In this book about fear of death, I have avoided writing extensively about religious consolation because of a cumbersome personal dilemma. On the one hand, because I believe that many of the ideas expressed in these pages will be of value even to readers with strong religious beliefs, I’ve avoided any phraseology that might prompt them to turn away. I respect persons of faith even if I do not share their views. On the other hand, my work is rooted in a secular, existential world-view that rejects supernatural beliefs.
My approach assumes that life (including human life) has arisen from random events; that we are finite creatures; and that, however much we desire it, we can count on nothing beside ourselves to protect us, to evaluate our behaviour, to offer a meaningful life schema. We have no predestined fate, and each of us must decide how to live as fully, happily, and meaningfully as possible. However stark such a view may seem to some people, I do not find it so. If, as Aristotle holds, the premise that the faculty that makes us uniquely human is our rational mind, then we should perfect this faculty. Hence, orthodox religious views based on irrational ideas, such as miracles, have always perplexed me. I am personally incapable of believing in something that defies the laws of nature.
My personal coping with death
A final word on writing about death. It is natural for a self-reflective 75-year-old to wonder about death and transiency. The everyday data are too powerful to ignore: my generation is passing, my friends and colleagues grow ill and die, my vision fades, and I receive ever more frequent distress signals from various somatic outposts – knees, shoulders, back, neck. In my youth, I heard my parents’ friends and relatives say that all the Yalom men were gentle – and that they all died young. I believed in that early death scenario for a long time.
Yet here I am at 75. I’ve outlived my father by many years, and I know I live on borrowed time. Isn’t the creative act in itself entwined with concern about finiteness? Such was the belief of Rollo May, a fine writer and painter, whose lovely cubistic painting of Mont St Michel hangs in my office. Persuaded that the act of creation permits us to transcend our fear of death, he continued writing almost to the very end. Faulkner expressed the same belief: ‘The aim of every artist is to arrest motion, which is life, by artificial means and hold it fixed so that a hundred years later, when a stranger looks at it, it moves again4.’ And Paul Theroux said that death was so painful to contemplate that it causes us ‘to love life and value it with such passion that it may be the ultimate cause of all joy and all art5.’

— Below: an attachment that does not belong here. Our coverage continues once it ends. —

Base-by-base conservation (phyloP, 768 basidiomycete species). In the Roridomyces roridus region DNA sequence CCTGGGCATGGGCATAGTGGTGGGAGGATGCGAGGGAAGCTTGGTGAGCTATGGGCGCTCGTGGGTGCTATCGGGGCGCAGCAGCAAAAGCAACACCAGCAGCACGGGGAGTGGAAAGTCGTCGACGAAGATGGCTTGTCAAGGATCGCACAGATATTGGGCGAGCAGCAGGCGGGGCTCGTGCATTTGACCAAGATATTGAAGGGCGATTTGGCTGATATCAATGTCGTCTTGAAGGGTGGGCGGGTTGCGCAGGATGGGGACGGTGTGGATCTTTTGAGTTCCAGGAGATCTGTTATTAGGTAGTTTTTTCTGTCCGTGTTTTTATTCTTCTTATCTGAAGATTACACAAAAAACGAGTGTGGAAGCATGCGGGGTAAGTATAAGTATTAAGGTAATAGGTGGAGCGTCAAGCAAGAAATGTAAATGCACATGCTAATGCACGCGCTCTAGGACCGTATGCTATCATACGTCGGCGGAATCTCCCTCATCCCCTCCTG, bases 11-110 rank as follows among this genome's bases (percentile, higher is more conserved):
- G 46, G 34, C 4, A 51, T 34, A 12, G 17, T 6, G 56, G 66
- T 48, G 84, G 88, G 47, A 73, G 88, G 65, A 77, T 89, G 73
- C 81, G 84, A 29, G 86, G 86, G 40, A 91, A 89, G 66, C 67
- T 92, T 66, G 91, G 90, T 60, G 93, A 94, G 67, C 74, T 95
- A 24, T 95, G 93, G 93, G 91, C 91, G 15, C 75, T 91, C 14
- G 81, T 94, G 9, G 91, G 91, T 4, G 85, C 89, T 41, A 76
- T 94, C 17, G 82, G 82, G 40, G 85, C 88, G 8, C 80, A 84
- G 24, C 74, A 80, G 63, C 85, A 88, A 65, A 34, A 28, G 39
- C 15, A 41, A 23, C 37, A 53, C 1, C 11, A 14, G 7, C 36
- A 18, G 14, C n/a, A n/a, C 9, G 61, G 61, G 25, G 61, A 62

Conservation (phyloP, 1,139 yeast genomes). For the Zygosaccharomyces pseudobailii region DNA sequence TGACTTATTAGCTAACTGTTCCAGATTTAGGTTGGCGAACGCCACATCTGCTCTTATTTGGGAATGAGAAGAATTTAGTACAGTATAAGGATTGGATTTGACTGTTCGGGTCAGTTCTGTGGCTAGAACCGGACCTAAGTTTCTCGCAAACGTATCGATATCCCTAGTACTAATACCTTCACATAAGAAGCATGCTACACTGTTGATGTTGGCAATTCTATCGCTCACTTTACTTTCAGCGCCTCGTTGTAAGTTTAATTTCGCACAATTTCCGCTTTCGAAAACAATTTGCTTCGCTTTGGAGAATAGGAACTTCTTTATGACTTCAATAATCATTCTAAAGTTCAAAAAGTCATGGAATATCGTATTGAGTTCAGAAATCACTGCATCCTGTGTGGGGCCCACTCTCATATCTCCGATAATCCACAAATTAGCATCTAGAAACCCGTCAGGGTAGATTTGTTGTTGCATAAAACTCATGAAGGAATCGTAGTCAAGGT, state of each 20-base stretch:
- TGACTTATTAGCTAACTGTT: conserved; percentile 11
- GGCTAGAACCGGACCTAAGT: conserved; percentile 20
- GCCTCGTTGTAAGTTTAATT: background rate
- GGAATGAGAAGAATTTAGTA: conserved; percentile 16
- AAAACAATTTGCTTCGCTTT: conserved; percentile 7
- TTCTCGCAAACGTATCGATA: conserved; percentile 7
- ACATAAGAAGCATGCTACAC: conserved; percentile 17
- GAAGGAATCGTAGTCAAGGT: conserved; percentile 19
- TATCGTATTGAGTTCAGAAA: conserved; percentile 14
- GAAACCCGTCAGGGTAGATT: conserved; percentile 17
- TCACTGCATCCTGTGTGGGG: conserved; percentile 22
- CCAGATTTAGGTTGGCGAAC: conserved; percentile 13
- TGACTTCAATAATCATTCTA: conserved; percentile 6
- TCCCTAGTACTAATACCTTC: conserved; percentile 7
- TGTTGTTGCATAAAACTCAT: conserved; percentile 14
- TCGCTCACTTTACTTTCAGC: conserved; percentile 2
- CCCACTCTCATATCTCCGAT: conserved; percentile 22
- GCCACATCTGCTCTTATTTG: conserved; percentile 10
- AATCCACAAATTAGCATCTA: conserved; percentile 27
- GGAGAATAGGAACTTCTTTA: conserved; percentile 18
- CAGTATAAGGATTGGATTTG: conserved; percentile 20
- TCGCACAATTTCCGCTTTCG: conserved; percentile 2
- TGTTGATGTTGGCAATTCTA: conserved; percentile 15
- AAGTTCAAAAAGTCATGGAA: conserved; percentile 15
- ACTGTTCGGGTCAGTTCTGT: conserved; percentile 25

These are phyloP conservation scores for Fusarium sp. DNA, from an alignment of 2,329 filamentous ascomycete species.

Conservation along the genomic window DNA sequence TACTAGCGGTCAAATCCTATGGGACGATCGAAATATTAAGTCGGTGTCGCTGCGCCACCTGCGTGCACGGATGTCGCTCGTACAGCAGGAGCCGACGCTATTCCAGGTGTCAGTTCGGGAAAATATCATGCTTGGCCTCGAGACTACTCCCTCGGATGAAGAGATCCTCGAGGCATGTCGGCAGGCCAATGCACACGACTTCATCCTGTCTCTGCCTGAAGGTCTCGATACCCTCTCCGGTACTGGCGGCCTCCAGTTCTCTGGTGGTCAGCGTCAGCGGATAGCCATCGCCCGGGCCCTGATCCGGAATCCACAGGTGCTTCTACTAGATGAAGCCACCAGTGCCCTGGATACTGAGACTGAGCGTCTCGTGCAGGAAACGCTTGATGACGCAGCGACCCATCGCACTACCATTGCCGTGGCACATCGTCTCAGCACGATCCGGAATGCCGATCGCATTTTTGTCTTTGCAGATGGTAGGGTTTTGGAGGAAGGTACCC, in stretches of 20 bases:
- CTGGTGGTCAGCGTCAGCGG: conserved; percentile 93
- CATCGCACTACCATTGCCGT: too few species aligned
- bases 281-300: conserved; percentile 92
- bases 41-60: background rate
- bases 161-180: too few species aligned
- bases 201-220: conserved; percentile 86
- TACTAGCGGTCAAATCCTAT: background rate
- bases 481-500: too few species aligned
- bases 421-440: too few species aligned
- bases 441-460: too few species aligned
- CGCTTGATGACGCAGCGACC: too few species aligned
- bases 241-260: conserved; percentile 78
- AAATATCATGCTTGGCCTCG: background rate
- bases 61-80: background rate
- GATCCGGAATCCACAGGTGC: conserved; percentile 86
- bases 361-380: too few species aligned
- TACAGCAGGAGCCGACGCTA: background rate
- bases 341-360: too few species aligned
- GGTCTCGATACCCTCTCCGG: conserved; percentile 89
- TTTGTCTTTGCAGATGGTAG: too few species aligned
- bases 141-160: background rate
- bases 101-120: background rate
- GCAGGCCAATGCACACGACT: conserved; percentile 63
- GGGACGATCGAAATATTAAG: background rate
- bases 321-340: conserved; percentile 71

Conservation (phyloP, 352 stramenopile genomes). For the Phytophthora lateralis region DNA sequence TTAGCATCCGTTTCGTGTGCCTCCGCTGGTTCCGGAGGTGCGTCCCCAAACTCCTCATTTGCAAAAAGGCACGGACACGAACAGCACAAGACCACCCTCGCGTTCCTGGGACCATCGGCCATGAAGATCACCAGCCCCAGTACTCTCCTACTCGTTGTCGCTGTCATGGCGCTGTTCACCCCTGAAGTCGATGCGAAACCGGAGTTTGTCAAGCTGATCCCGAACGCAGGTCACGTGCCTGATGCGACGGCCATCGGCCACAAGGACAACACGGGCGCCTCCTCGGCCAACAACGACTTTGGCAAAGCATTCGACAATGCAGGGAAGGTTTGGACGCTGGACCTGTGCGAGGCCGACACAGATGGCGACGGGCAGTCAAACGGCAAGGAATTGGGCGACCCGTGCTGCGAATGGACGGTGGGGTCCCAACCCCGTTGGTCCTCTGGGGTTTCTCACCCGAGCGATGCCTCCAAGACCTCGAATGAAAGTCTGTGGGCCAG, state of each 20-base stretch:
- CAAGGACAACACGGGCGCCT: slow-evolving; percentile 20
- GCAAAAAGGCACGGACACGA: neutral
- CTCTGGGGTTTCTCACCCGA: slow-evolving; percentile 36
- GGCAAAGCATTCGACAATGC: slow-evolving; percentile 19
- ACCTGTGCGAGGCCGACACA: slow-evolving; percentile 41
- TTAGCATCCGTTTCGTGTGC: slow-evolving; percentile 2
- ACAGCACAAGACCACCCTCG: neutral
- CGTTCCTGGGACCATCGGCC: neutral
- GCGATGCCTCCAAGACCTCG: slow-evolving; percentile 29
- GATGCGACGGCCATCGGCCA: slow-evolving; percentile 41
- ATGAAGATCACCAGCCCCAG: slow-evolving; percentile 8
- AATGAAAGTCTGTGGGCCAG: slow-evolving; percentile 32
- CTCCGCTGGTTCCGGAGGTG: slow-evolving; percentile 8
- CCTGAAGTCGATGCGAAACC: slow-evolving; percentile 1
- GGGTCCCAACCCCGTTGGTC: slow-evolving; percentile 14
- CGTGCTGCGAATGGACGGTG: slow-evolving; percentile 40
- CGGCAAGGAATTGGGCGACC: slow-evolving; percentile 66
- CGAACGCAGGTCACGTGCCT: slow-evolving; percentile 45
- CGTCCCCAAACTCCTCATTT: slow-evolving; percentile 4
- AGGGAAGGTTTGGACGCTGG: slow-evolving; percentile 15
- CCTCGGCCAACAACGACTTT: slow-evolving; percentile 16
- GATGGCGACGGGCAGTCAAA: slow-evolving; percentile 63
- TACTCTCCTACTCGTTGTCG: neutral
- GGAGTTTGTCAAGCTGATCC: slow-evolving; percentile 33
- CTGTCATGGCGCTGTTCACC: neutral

The act of writing itself feels like renewal. I love the act of creation from the first glimmering of an idea to the final manuscript. I find the sheer mechanics to be a source of pleasure. I love the carpentry of the writing process: finding the perfect word, sanding and burnishing rough sentences, tinkering with the tick-tocks of phrase and sentence cadence. Some think that my immersion in death must be deadening. When I lecture on the subject, often a colleague will respond that I must be living a grim life to dwell so much on such dark issues. If you believe that, I say to them, then I haven’t done my job. I try again to convey that facing death dispels grimness.
Sometime I can best describe my inner state by using the metaphor of the ‘split screen’ technique. This hypnotic therapy technique helps patients detoxify some haunting, painful memory6. Here’s the procedure: the therapist asks hypnotized patients to close their eyes and split their visual horizon, or screen, into two horizontal parts: on half the screen, the patient places the dark or traumatic image; on the other half, a lovely scene, one providing pleasure and tranquillity (for example, a stroll on a favourite forest trail or tropical beach). The continued presence of the tranquil scene offsets and tempers the disturbing image.